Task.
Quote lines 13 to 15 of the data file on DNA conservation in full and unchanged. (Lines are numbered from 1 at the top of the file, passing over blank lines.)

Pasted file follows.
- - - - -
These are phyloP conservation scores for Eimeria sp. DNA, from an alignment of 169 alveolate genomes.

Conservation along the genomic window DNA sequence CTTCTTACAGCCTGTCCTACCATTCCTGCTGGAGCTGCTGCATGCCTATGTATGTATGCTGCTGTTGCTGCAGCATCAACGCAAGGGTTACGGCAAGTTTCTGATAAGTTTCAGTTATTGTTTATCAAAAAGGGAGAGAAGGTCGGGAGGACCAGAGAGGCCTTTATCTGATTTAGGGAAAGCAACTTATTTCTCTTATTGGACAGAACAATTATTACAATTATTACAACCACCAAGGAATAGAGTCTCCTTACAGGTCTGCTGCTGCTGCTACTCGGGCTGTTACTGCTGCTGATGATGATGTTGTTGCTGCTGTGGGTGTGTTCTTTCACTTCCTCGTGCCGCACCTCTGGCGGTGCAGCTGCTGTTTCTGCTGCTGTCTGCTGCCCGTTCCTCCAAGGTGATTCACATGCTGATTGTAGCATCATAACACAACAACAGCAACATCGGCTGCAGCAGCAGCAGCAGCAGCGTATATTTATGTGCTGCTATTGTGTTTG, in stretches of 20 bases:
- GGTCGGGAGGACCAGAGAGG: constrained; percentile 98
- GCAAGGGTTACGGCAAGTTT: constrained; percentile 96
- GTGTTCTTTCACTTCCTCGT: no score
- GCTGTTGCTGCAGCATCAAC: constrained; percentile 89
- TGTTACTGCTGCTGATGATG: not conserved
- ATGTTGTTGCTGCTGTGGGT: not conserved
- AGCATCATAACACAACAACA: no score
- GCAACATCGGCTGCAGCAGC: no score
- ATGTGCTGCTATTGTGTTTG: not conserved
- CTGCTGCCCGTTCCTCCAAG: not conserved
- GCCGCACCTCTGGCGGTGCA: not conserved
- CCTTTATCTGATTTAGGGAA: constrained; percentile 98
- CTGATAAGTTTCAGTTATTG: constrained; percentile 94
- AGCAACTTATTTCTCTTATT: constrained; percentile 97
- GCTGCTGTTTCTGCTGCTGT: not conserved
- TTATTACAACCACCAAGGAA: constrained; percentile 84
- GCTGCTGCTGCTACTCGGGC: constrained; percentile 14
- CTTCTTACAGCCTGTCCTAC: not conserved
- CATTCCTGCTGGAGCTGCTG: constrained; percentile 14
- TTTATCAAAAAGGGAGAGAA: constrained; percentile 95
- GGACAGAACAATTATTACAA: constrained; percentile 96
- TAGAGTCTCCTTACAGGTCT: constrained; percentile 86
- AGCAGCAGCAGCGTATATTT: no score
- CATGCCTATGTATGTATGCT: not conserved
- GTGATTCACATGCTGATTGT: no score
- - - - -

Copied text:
- GCCGCACCTCTGGCGGTGCA: not conserved
- CCTTTATCTGATTTAGGGAA: constrained; percentile 98
- CTGATAAGTTTCAGTTATTG: constrained; percentile 94